VAZIL Hudák, who reportedly turned down a lucrative private-sector job abroad in order to take up the ministerial chair.
Hudák, whom President Andrej Kiska appointed on June 16, is the fourth man to head the Economy Ministry since the one-party government of the ruling Smer took office in 2012, including the acting minister, head of the finance department, Peter Kažimír. Similarly to his two predecessors, Tomáš Malatinský and Pavol Pavlis, Hudák comes from the private sector.
He previously acted as an advisor to several governments on issues like pension reform and regional development. His previous jobs include the post of the executive director of J.P. Morgan Chase Bank in London and the deputy president of the Citigroup in Prague. In both cases his job involved communication with public sector in central and eastern Europe, according to the Sme daily.
Hudák speaks English, French, Russian and Polish, the media reported.
While Malatinský served for more than two years until mid-2013, when he was replaced by Pavlis, his successor Pavlis had to quit over nepotism allegations in April 2015, after just 10 months in office.
Brief but busy term
Hudák will remain in the chair for less than a year, until the parliamentary elections in the spring of 2016. Though his term will be brief, there are numerous tasks that he will have to handle.
Hudák’s priority issue will primarily involve the completion of the third and fourth reactors at the Mochovce nuclear power plant, development in Slovenské Elektrárne power utility and shutting down of the National Property Fund (FNM), as well as seeking new foreign investors Prime Minister Robert Fico said upon announcing the selection.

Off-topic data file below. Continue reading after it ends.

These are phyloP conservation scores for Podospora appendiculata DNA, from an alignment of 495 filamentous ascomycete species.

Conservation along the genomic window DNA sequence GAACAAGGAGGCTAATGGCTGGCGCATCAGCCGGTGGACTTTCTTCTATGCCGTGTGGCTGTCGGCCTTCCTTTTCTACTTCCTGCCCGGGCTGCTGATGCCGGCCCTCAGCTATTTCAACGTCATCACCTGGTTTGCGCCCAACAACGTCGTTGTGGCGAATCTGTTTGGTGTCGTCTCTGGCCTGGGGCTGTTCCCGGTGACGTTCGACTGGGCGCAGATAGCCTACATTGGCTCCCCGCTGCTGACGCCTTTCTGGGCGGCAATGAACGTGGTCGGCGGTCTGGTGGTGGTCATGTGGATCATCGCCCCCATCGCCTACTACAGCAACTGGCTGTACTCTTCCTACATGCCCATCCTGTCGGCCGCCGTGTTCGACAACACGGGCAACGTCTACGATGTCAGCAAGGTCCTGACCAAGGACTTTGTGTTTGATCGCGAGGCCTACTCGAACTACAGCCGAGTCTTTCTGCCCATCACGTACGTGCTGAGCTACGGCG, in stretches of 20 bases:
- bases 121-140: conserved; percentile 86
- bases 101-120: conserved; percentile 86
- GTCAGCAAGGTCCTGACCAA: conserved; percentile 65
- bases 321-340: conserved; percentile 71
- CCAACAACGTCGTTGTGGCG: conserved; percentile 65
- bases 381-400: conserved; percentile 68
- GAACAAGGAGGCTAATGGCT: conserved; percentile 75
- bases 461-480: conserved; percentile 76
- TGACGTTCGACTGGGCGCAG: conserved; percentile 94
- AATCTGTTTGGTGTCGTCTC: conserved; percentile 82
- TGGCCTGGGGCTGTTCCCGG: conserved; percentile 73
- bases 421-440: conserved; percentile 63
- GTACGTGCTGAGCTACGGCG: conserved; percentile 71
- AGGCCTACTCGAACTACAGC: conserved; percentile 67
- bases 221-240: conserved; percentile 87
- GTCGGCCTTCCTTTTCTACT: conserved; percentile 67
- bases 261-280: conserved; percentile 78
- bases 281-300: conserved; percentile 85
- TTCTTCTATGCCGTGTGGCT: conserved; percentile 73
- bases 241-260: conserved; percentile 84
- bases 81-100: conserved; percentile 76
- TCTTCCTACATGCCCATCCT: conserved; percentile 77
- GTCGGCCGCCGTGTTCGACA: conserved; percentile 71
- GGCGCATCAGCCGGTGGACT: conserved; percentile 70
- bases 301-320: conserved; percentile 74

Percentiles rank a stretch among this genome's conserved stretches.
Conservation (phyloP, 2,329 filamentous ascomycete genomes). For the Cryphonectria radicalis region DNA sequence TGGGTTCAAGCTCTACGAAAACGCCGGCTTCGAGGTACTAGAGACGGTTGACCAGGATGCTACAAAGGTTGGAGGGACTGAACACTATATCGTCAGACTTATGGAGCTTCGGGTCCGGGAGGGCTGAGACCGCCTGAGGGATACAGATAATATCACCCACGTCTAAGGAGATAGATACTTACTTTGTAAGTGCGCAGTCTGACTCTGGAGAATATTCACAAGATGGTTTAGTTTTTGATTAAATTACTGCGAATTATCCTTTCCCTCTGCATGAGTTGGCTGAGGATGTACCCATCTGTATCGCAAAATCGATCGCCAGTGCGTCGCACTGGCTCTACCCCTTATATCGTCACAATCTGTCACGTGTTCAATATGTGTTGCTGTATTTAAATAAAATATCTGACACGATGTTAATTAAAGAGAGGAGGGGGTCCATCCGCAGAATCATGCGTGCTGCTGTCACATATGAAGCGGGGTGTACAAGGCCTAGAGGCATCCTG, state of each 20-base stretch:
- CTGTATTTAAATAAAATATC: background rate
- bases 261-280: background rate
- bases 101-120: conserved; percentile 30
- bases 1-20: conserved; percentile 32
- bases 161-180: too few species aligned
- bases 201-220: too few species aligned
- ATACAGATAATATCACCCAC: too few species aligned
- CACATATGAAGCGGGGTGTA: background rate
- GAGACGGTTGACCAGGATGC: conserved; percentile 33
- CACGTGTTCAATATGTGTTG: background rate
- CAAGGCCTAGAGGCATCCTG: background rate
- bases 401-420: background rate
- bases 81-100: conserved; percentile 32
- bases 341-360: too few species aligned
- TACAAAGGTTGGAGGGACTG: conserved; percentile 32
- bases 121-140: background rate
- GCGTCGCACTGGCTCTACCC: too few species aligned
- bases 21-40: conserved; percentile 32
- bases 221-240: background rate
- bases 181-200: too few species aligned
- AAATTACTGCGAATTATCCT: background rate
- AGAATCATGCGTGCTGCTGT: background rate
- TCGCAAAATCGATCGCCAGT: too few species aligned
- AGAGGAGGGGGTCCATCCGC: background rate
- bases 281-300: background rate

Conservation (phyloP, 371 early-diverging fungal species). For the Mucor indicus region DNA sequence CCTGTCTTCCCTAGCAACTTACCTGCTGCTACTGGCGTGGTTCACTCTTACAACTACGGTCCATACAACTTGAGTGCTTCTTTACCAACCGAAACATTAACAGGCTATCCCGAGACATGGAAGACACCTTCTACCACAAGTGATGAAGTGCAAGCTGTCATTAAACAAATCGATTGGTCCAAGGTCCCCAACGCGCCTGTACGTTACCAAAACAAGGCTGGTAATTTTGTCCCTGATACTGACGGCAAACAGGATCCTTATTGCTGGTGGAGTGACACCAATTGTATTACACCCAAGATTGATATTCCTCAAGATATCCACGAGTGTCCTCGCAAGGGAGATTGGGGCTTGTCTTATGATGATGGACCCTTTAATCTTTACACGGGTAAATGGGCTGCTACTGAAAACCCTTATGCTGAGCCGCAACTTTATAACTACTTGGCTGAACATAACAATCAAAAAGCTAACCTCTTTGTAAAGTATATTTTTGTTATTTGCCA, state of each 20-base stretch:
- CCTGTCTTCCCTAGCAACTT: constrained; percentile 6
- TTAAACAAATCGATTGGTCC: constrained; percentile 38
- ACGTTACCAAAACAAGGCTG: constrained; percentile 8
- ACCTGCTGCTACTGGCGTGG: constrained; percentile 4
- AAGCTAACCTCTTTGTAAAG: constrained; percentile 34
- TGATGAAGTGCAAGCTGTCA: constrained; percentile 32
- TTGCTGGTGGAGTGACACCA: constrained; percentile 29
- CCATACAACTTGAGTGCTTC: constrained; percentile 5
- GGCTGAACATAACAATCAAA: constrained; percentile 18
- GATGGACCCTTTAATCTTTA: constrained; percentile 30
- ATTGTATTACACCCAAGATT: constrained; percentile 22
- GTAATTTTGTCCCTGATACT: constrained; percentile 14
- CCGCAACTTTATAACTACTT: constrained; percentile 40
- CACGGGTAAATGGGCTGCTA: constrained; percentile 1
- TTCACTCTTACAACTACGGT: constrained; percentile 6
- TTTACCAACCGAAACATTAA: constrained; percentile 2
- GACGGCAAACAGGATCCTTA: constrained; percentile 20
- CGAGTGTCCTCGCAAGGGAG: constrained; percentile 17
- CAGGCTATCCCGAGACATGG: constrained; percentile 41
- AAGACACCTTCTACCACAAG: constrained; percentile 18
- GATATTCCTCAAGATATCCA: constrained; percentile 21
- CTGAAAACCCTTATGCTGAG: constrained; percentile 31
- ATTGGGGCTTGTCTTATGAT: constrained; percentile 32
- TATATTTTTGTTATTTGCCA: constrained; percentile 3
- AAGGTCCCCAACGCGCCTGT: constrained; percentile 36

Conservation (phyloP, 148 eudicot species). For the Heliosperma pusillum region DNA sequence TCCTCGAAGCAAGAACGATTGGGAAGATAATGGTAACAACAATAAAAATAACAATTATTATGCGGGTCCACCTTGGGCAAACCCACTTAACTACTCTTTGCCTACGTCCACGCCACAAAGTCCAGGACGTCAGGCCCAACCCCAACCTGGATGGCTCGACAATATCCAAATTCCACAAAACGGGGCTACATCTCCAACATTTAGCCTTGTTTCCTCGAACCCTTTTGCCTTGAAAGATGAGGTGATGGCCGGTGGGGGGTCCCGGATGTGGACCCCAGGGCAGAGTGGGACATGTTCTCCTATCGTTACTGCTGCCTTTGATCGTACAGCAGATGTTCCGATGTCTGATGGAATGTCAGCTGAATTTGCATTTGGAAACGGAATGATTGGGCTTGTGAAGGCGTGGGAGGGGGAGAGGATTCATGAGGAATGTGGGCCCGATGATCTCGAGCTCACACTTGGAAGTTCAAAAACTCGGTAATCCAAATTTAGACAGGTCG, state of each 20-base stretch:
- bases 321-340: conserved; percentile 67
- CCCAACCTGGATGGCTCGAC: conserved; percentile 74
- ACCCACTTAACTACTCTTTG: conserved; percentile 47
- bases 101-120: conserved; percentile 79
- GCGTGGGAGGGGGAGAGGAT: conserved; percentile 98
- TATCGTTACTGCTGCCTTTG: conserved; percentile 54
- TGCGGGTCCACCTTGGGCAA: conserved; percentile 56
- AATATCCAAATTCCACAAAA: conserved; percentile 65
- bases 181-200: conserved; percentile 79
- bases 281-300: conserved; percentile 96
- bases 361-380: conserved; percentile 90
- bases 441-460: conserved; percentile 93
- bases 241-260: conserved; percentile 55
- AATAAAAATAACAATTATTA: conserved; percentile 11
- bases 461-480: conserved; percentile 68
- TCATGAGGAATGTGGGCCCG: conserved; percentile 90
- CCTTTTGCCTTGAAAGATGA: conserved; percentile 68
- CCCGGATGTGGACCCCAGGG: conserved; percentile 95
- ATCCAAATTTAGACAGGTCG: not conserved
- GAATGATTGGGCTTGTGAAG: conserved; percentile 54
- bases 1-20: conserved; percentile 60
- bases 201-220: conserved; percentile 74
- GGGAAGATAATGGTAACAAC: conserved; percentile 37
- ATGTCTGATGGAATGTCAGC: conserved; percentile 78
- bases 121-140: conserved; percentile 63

Hudák himself stressed that his priorities will include improving Slovakia’s business environment and concluding talks with potential investors.
“We really do have some big investments here that potentially could arrive to Slovakia and where communication with foreign investors is of great importance,” Hudák said on the news channel TA3, adding that as a man from the international financial environment he “could bring in some positive elements” and “positively influence the possibilities in favour of Slovakia”. Experiences from the international environment could prove helpful in negotiations with Enel too, he added.
Hudák also wants to prepare Slovakia for its EU presidency in the latter half of 2016.
“We will face this next year, shortly after the election, and it’s important to prepare the entire ministry for this important task,” Hudák said as quoted by the TASR newswire.
A heartfelt choice
“It is a decision between head and heart, with the head saying go somewhere else, where there are no media pressure and where there is more money,” Hudák said about his decision to accept the offer, in an interview with the Denník N daily. “On the other hand I am a Slovak and I care that as much as possible is done for Slovakia, and this way I can contribute.”
Speaking in a debate on the public-service RTVS as a minister-to-be on June 14, Hudák stressed that Slovakia can only prosper if it is competitive in the global economy. He sees his task as creating a good basis for the entrepreneurs and broaden the dialogue between the state and the business sector in Slovakia.
“It does not surprise anybody when Obama meets presidents of IBM, General Electric, General Motors, and so on,” Hudák said on the RTVS.
16. Jun 2015 at 14:50 | Michaela Terenzani